• More money for investing, which in turn improves the income, which in turn improves the lifestyle, therefore you are able to spend your retirement years doing what you want and not just be stuck at home, because you have no money to enjoy life and your retirement.
  • As you have more funds available that are counted under the Income Test, you might find your Age Pension entitlement reduced, but it depends, First of all the asset allowance is much greater for non-home owners, that it is for home owners. Also, I can assist you with the Asset Test problem by applying specific strategies – I actually have a video: “9 ways to hide assets from Centrelink” – so have a look if any could apply to you.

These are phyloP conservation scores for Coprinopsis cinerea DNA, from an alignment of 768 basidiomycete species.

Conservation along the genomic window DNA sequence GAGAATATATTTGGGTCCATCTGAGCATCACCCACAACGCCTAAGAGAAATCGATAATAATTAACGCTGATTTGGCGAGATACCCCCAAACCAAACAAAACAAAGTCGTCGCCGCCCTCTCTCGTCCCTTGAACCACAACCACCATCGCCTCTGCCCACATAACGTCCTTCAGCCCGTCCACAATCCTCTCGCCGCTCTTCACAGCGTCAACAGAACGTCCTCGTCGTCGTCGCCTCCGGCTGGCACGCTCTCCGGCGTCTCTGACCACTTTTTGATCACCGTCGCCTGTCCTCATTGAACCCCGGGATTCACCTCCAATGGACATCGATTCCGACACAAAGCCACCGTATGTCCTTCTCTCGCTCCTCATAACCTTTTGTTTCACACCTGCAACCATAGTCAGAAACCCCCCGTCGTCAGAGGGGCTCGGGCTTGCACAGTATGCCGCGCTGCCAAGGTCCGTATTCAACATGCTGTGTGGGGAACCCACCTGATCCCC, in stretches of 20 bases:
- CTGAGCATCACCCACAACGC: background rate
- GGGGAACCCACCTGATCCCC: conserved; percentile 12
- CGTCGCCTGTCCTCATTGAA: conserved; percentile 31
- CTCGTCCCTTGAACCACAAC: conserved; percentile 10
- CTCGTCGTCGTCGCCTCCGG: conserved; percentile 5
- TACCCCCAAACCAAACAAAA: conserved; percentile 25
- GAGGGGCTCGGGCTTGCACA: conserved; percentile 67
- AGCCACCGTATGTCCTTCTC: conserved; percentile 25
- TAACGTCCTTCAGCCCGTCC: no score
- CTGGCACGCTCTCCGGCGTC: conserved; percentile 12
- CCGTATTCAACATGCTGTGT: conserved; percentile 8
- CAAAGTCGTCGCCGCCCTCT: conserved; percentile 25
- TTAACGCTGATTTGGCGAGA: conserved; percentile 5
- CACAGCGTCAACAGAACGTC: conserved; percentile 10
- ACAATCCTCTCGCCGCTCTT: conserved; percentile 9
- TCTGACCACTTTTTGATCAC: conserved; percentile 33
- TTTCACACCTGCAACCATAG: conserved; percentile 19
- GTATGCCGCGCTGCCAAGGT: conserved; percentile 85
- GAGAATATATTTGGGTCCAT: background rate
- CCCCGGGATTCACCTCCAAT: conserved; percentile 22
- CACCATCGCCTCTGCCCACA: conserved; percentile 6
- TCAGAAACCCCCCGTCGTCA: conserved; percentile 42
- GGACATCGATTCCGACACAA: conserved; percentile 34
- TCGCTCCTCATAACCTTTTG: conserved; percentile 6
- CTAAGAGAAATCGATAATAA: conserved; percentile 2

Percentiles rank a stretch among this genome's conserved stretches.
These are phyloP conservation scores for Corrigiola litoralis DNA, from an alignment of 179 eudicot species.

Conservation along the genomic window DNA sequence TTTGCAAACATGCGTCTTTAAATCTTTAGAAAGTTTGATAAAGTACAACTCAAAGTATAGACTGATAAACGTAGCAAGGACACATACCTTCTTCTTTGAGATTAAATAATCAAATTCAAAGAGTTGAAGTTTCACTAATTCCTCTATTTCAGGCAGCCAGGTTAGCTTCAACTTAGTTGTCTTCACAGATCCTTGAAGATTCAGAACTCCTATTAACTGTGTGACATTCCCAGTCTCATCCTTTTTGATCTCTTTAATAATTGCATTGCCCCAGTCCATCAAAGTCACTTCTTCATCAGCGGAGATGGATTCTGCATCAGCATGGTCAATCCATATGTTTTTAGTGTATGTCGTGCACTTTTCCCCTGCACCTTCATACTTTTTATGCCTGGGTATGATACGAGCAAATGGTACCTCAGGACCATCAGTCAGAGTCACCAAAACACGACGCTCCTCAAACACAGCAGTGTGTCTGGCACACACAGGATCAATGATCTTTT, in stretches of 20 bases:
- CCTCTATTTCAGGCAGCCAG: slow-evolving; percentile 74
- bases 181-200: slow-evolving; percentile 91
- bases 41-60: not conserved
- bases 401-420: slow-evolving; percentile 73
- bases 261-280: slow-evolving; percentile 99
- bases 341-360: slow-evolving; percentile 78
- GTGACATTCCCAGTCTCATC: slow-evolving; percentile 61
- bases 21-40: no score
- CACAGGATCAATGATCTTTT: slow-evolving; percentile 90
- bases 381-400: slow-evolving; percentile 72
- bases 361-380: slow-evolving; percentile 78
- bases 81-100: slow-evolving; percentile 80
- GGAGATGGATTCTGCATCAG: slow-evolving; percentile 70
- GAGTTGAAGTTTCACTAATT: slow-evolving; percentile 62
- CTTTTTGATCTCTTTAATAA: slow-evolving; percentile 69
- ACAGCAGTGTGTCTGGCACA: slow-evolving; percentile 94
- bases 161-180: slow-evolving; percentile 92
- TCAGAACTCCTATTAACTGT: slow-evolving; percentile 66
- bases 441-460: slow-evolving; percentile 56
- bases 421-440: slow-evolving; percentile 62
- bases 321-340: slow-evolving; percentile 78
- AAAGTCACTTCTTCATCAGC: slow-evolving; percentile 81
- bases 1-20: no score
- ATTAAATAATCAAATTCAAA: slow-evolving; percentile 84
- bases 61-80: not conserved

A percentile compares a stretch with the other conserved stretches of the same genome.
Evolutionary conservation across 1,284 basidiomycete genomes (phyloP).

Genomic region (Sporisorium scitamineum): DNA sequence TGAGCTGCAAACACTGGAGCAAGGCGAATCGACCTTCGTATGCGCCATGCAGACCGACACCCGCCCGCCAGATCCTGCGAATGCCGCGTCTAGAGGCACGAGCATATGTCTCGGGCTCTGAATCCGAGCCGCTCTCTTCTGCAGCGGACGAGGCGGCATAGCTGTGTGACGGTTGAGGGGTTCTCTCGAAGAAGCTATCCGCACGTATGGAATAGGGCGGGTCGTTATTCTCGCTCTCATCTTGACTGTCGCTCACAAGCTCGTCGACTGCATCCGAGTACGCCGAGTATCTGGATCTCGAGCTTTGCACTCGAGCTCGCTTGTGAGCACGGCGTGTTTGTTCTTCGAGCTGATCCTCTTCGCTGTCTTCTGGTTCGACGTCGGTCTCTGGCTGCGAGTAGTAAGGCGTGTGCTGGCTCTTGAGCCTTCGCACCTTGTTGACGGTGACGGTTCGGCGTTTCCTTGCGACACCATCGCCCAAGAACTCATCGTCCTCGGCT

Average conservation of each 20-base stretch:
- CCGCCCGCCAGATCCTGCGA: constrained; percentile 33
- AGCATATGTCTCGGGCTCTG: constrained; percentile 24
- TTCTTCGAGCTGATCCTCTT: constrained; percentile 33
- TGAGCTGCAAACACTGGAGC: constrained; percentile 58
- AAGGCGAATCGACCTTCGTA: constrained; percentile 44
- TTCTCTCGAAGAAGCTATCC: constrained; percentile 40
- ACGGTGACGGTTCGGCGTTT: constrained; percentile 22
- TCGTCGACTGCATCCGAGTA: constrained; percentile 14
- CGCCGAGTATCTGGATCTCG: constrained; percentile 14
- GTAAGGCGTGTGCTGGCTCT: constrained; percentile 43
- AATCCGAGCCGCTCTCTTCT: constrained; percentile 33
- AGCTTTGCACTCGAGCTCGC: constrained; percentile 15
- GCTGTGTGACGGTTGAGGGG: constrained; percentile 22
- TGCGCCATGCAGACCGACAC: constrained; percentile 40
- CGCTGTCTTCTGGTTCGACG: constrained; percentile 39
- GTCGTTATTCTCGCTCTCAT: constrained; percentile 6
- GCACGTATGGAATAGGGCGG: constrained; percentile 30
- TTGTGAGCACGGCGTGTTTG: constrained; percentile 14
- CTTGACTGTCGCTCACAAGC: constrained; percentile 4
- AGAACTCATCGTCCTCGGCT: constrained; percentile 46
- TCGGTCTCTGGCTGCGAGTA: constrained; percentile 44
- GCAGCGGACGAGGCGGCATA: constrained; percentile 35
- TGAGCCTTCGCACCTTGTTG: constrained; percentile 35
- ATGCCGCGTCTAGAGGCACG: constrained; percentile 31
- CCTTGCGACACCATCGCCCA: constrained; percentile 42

• Rental assistance – don’t forget about that little benefit that is available to all recipients of Age Pension, which could be a great help in meeting your ongoing rental payments.

Housing costs will be part of your retirement budget, whether you rent or own.

When deciding whether you should rent or own, you need to decide what is the main reason for your decision – emotional stability and security of having your own piece of the land, or lifestyle, flexibility and diversity of investing.

By: Katherine Isbrandt CFP®
Money Strategist & Retirement Planner
Principal of About Retirement